Should God expect any less of us…

The desire we must possess, according to Bonaventure, is essentially the desire of the heart for the good. What would Bonaventure say to a contemporary world that upholds money, wealth, power, and prestige as the principal desires? His answer would probably be that given to the Poor Clare Nun: desire God alone. Pure desire is what Bonaventure teaches and his advice on how to strive for this is simple: one must turn one’s entire heart, mind, and soul to God. Since that which brings happiness and peace rests in God, only the desire for God can lead to happiness and peace. In the incarnation, God has turned his entire being, all that he has and all that he is, to us. Should God expect any less of us than what God has given and continues to give to us?
– —from the book Crucified Love: Bonaventure’s Mysticism of the Crucified Christ by Ilia Delio, OSF

Image result for bonaventure

Your heart can also bloom

IN THE SPRINGTIME, thousands of different kinds of flowers bloom. Your heart can also bloom. You can let your heart open up to the world. Love is possible—do not be afraid of it. Love is indispensable to life, and if in the past you have suffered because of love, you can learn how to love again.
– thich nhat hanh

IMG_1010

Photo: Portland, Maine – August 2012

We are all addicts

Richard Rohr –

We are all addicts. Human beings are addictive by nature. Addiction is a modern name and description for what the biblical tradition calls “sin” and the medieval Christians called “passions” or “attachments.” They both recognized that serious measures, or practices, were needed to break us out of these illusions and entrapments; in fact, the New Testament calls them in some cases “exorcisms!” They knew they were dealing with non-rational evil or “demons.”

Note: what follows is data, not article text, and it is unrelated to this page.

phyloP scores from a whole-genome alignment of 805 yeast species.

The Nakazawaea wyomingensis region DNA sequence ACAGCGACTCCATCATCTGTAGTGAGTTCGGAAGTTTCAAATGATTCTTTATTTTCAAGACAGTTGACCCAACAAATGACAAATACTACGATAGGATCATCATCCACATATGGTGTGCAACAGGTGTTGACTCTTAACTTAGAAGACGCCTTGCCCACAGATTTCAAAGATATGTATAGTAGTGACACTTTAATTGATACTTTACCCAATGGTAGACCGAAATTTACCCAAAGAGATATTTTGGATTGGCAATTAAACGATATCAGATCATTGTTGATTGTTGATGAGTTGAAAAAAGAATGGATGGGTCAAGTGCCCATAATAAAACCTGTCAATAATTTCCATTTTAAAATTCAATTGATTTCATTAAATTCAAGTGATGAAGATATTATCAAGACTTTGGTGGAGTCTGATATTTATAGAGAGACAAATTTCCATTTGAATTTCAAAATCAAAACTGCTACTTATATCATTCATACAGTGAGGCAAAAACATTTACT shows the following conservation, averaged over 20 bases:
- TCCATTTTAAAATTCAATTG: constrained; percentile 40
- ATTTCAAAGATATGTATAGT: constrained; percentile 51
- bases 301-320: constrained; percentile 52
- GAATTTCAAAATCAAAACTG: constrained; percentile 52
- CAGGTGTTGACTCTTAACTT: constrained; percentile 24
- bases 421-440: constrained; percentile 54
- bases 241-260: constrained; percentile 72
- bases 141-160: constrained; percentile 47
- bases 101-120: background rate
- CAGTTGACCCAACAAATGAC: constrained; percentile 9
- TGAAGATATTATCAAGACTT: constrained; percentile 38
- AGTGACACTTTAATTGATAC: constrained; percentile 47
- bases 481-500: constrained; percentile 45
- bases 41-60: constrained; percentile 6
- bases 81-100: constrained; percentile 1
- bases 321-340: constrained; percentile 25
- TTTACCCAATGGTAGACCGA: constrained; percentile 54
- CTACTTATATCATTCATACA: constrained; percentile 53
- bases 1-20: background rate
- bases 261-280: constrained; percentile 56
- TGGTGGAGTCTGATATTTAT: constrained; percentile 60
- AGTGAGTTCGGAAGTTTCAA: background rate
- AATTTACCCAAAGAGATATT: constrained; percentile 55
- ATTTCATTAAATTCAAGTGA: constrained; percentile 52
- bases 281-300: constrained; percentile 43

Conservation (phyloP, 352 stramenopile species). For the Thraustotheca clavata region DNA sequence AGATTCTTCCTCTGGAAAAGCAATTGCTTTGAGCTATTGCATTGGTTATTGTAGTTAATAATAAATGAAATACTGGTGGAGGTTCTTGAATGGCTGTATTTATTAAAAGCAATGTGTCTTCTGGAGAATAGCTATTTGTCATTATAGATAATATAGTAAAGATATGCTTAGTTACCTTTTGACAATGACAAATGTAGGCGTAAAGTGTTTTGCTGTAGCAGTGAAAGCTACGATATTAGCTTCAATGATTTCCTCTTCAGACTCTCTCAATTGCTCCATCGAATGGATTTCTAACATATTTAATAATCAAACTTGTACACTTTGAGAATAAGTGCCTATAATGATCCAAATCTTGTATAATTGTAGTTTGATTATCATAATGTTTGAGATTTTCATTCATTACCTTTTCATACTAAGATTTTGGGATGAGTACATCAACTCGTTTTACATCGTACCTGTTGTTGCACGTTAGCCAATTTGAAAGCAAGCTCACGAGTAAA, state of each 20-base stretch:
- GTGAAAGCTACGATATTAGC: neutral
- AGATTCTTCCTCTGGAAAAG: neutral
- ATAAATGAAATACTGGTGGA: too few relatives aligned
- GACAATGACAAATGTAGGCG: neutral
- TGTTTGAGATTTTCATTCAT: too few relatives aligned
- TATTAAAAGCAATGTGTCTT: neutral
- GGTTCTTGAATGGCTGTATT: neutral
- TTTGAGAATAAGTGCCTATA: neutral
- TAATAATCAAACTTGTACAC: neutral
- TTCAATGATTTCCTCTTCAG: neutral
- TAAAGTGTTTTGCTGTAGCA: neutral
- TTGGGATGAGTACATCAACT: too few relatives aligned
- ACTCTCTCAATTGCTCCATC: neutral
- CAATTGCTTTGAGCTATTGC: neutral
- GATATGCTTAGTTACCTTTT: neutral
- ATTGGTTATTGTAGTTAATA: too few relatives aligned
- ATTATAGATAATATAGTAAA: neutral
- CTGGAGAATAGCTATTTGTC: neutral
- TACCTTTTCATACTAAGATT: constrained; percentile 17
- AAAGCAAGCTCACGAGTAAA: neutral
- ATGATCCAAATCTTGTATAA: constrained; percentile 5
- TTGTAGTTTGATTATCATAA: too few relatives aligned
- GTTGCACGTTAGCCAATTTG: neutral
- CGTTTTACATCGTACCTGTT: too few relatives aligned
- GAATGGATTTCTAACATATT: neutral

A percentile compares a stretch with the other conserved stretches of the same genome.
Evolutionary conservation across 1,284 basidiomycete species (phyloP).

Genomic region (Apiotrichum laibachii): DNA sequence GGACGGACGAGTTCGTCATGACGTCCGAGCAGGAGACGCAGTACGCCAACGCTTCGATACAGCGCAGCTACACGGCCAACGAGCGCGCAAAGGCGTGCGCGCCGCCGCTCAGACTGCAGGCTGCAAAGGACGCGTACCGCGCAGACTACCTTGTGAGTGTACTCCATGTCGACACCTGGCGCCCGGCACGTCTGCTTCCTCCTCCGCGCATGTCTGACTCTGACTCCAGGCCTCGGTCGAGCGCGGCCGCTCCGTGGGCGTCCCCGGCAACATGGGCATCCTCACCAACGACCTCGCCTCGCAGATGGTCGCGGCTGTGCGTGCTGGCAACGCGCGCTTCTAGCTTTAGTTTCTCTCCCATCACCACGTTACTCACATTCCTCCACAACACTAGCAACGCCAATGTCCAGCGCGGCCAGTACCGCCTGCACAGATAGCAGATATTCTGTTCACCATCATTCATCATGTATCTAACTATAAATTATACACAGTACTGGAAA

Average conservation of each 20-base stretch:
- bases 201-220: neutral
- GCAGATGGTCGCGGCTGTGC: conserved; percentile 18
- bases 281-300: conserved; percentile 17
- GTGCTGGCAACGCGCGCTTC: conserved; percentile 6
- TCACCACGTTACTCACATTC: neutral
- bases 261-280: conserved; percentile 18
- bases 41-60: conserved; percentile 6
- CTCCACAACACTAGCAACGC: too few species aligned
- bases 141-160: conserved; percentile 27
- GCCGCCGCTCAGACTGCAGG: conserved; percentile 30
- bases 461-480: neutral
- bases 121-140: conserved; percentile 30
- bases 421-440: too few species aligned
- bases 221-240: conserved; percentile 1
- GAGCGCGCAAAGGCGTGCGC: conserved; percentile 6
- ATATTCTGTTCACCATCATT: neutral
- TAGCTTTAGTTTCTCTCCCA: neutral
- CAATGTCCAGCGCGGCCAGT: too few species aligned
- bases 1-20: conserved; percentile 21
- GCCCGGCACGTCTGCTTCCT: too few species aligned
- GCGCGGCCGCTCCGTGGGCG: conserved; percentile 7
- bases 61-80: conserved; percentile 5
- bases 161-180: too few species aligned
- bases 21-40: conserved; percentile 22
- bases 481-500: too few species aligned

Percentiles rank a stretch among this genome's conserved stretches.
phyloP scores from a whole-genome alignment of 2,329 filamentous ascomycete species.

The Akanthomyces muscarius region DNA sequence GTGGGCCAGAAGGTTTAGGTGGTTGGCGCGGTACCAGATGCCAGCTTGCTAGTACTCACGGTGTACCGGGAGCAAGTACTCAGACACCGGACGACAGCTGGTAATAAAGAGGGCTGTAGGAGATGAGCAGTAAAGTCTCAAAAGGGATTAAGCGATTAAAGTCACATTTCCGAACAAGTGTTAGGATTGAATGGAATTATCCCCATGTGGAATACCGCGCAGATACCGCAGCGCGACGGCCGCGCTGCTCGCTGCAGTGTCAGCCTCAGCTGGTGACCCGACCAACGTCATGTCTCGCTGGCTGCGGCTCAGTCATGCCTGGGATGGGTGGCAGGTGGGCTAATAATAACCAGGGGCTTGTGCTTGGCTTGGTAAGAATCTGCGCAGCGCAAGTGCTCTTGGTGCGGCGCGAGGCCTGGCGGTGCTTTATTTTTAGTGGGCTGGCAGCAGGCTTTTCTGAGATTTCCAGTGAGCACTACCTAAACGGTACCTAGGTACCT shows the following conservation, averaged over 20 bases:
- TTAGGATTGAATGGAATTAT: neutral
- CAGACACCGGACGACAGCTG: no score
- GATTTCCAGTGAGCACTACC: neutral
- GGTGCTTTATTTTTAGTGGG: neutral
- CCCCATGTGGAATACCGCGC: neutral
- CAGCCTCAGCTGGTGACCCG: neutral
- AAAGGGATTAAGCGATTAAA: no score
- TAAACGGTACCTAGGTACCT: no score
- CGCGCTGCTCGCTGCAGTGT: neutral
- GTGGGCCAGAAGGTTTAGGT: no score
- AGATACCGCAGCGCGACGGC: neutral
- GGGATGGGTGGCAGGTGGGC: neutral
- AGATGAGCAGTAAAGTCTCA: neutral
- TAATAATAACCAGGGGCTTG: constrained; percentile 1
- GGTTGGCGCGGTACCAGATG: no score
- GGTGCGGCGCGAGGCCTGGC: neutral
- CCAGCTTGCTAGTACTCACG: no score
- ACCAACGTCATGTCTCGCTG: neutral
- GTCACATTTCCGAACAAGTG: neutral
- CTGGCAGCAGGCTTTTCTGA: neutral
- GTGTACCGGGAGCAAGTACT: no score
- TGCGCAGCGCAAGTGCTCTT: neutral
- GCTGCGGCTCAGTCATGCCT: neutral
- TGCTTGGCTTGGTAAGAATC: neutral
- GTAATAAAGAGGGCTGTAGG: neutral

Substance addictions are merely the most visible form of addiction, but actually we are all addicted to our own habitual way of doing anything, our own defenses, and most especially our patterned way of thinking, or how we process our reality. By definition you can never see or handle what you are addicted to. It is always “hidden” and disguised as something else. As Jesus did with the demon at Gerasa, someone must say, “What is your name?” (Luke 8:30). You cannot heal what you do not first acknowledge.

Participate joyfully

photo of woman wearing traditional dress

Photo by Genaro Servín on Pexels.com

Participate joyfully in the sorrows of the world.
We cannot cure the world of sorrows but we can choose to live in joy.
When we talk about settling the world’s problems, we’re barking up the wrong tree.
The world is perfect. It’s a mess. It has always been a mess.
We are not going to change it.
Our job is to straighten out our own lives.

– Joseph Campbell